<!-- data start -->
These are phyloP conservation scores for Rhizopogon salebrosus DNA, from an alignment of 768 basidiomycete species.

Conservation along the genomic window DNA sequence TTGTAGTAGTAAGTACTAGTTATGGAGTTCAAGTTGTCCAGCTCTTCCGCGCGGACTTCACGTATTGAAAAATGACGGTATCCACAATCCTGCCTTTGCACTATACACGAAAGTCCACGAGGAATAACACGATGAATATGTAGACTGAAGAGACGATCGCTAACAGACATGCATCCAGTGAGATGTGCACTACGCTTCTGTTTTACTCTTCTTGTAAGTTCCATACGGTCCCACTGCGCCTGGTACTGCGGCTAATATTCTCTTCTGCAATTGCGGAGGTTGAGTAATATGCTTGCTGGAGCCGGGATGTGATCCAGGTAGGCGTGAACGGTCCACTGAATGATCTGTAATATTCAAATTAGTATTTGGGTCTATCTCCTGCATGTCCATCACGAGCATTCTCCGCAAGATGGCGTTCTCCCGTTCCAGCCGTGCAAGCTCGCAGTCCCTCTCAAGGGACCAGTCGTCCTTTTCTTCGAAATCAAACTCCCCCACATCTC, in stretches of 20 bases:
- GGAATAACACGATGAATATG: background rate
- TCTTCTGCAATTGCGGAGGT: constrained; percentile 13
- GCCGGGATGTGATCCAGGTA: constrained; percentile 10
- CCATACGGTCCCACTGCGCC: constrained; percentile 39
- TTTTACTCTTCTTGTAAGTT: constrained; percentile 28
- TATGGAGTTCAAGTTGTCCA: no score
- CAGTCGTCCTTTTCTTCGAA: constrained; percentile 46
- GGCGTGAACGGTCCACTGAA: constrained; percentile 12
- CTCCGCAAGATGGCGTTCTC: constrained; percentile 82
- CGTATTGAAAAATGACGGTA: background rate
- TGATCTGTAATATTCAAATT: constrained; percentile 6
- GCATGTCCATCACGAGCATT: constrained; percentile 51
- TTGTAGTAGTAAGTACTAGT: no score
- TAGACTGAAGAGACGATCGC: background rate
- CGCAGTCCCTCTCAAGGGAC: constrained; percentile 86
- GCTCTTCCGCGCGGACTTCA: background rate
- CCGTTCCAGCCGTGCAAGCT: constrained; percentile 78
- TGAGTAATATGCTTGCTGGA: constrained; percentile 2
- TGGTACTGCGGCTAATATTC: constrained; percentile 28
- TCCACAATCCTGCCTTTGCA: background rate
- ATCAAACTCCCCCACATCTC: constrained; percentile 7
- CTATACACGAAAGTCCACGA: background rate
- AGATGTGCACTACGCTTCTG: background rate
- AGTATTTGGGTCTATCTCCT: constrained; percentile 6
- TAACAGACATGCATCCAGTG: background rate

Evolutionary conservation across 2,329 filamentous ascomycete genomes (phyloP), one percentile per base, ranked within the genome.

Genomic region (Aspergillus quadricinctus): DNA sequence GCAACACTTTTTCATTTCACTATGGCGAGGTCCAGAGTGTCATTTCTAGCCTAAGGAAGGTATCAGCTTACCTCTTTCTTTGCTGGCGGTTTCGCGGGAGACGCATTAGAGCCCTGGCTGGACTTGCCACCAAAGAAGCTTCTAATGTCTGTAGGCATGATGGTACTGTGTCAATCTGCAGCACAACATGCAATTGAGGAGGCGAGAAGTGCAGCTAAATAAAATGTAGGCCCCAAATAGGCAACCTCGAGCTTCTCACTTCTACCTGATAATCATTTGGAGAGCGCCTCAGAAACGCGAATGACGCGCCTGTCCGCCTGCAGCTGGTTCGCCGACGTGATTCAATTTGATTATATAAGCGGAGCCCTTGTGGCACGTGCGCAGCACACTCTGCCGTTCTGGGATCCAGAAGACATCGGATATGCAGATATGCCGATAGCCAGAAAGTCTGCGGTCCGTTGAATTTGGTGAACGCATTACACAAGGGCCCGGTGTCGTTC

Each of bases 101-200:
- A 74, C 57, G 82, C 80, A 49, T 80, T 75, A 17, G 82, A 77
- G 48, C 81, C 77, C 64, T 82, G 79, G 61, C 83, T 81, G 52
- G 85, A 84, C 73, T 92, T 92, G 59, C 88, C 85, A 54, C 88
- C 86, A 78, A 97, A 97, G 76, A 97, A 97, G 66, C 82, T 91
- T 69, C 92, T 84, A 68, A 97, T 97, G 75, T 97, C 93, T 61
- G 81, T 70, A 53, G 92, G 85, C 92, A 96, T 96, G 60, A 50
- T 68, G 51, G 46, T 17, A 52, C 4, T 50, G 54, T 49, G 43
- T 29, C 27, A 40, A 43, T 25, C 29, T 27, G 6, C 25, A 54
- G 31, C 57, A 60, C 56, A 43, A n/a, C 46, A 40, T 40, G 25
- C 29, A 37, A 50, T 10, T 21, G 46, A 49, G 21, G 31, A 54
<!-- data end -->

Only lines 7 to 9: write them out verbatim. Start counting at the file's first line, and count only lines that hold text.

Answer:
- TTTTACTCTTCTTGTAAGTT: constrained; percentile 28
- TATGGAGTTCAAGTTGTCCA: no score
- CAGTCGTCCTTTTCTTCGAA: constrained; percentile 46